A MASSIVE new marina plan has been sunk at planning appeal – but could resurface in the future.
A planning inspector said there was not enough good evidence to prove that a new 202-berth marina was needed at Cummins Farm in Hindlip Lane, near Worcester.
Wychavon council planners had turned down the planning bid by the landowner last May, so the landowner appealed against the decision. The marina is in the green belt where tougher rules apply to any building plans meaning an applicant must show there is more benefit than harm to the area if permission stands a chance of being granted.
In the marina’s case, the planning inspector Keith Manning said the applicant had not shown the “very special circumstances” needed to get approval.
He said the application – although not causing great harm to the green belt – was nevertheless missing “the key ingredient, to tip the balance decisively” in favour of permission, citing the lack of detailed evidence on why a marina was needed. But the inspector did suggest any new bid might stand up better if a far more detailed analysis was provided taking in existing berths at Worcester and Droitwich.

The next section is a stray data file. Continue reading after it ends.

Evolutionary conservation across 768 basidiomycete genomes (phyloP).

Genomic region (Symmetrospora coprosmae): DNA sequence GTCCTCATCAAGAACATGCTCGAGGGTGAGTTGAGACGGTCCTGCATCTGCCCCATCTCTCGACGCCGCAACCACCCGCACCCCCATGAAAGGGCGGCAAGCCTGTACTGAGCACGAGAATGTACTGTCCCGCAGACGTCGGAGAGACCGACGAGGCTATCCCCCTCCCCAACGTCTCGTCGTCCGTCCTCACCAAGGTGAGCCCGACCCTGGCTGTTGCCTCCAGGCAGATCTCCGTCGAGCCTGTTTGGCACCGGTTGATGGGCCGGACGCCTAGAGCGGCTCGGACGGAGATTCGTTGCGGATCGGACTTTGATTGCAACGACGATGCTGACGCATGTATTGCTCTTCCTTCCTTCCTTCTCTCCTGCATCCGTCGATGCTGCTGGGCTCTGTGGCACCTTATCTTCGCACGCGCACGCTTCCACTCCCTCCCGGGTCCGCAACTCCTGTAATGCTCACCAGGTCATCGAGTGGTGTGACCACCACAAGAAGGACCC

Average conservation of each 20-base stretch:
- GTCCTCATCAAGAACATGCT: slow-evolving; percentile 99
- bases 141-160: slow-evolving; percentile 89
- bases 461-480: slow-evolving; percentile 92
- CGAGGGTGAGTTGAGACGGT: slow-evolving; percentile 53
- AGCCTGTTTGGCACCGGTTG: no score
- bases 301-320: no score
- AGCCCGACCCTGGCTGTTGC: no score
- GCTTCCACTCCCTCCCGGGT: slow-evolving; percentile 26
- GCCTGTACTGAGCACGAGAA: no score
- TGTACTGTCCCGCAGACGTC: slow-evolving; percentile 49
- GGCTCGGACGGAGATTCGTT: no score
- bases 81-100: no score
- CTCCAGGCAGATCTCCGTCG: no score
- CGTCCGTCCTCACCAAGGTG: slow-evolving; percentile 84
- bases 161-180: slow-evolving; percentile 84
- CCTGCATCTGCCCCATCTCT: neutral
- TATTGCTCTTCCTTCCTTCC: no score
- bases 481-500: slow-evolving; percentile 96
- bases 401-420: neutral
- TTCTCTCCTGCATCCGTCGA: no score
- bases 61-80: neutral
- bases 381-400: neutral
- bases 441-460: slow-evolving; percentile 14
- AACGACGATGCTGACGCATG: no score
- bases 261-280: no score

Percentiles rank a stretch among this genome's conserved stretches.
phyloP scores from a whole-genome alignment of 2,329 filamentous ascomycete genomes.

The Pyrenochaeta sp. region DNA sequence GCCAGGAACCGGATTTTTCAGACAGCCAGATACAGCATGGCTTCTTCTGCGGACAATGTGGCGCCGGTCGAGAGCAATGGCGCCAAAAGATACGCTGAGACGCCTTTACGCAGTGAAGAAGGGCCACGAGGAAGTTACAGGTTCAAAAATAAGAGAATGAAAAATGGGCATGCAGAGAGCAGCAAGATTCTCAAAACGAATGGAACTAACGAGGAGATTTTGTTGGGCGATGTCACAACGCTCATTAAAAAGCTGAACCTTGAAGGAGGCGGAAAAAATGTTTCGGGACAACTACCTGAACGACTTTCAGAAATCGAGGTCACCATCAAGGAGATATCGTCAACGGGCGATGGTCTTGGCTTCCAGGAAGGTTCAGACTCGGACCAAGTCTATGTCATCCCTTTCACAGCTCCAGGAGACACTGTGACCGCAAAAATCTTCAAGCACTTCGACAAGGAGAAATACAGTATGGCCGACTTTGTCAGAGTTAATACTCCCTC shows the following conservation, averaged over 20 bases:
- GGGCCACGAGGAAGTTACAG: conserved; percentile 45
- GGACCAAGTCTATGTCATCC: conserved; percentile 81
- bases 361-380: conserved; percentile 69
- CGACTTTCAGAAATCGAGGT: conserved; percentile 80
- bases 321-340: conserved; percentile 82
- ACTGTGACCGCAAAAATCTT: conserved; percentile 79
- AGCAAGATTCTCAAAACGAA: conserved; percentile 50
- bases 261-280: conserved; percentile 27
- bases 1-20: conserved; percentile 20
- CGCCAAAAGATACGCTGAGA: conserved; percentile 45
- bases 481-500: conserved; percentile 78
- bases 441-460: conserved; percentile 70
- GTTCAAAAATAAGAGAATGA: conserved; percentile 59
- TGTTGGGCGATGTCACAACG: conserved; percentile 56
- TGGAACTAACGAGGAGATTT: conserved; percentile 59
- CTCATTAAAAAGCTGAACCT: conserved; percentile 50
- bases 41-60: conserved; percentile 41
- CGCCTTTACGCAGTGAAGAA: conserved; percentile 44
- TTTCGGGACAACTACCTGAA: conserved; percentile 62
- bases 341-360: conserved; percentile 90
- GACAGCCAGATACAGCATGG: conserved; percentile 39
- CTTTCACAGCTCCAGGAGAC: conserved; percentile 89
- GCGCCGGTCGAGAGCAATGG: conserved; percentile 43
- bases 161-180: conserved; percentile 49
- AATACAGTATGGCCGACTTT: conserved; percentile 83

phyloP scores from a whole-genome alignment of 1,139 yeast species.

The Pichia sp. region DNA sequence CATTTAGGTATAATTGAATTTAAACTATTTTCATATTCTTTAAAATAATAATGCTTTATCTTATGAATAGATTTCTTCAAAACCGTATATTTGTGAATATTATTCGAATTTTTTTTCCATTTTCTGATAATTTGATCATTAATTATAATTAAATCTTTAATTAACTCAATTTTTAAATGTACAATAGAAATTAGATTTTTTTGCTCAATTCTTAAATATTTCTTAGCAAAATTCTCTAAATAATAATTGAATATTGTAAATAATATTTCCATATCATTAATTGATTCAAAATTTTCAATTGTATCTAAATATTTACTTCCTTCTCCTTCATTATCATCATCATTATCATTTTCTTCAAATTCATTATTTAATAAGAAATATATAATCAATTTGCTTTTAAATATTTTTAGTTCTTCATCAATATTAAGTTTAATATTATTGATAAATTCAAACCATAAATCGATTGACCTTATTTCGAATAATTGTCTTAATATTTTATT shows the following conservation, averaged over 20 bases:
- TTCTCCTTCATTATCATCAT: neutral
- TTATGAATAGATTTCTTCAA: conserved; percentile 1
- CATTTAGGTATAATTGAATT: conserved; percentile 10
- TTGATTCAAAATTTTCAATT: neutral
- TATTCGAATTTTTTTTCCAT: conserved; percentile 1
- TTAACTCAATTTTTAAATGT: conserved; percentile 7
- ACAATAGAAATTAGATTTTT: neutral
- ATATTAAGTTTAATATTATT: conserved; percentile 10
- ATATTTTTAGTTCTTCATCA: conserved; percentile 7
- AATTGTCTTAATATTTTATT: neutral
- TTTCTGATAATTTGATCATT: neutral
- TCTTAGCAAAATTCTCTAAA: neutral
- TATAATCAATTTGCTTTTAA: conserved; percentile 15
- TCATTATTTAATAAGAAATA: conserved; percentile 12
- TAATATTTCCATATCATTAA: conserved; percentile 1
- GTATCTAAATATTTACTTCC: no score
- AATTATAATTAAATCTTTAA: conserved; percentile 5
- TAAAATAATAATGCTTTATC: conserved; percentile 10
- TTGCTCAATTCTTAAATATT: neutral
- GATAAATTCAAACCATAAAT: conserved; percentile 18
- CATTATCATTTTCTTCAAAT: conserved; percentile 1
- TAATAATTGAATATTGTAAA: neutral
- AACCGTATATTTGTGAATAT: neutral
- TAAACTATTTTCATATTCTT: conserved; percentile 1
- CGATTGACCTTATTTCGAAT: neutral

The inspector’s report read that “in absence” of any evidence of “market need for marina capacity specifically for the Birmingham and Worcester canal between the West Midlands and the Severn, including the forthcoming Droitwich marina, the inspector concluded there was no compelling need for the proposed development [the Hindlip marina].”
They said the application was good in some aspects, notably in being “sustainable” or “fitting-in” to the location, but said the quite separate Droitwich Marina – in Hanbury Road Droitwich – which serves canal boats “on the same part of the network” had to be taken into account.
The inspector said a lot of weight was given to the possible benefit to the local economy, but again this was being overshadowed by the potential over-supply of berths given other local moorings.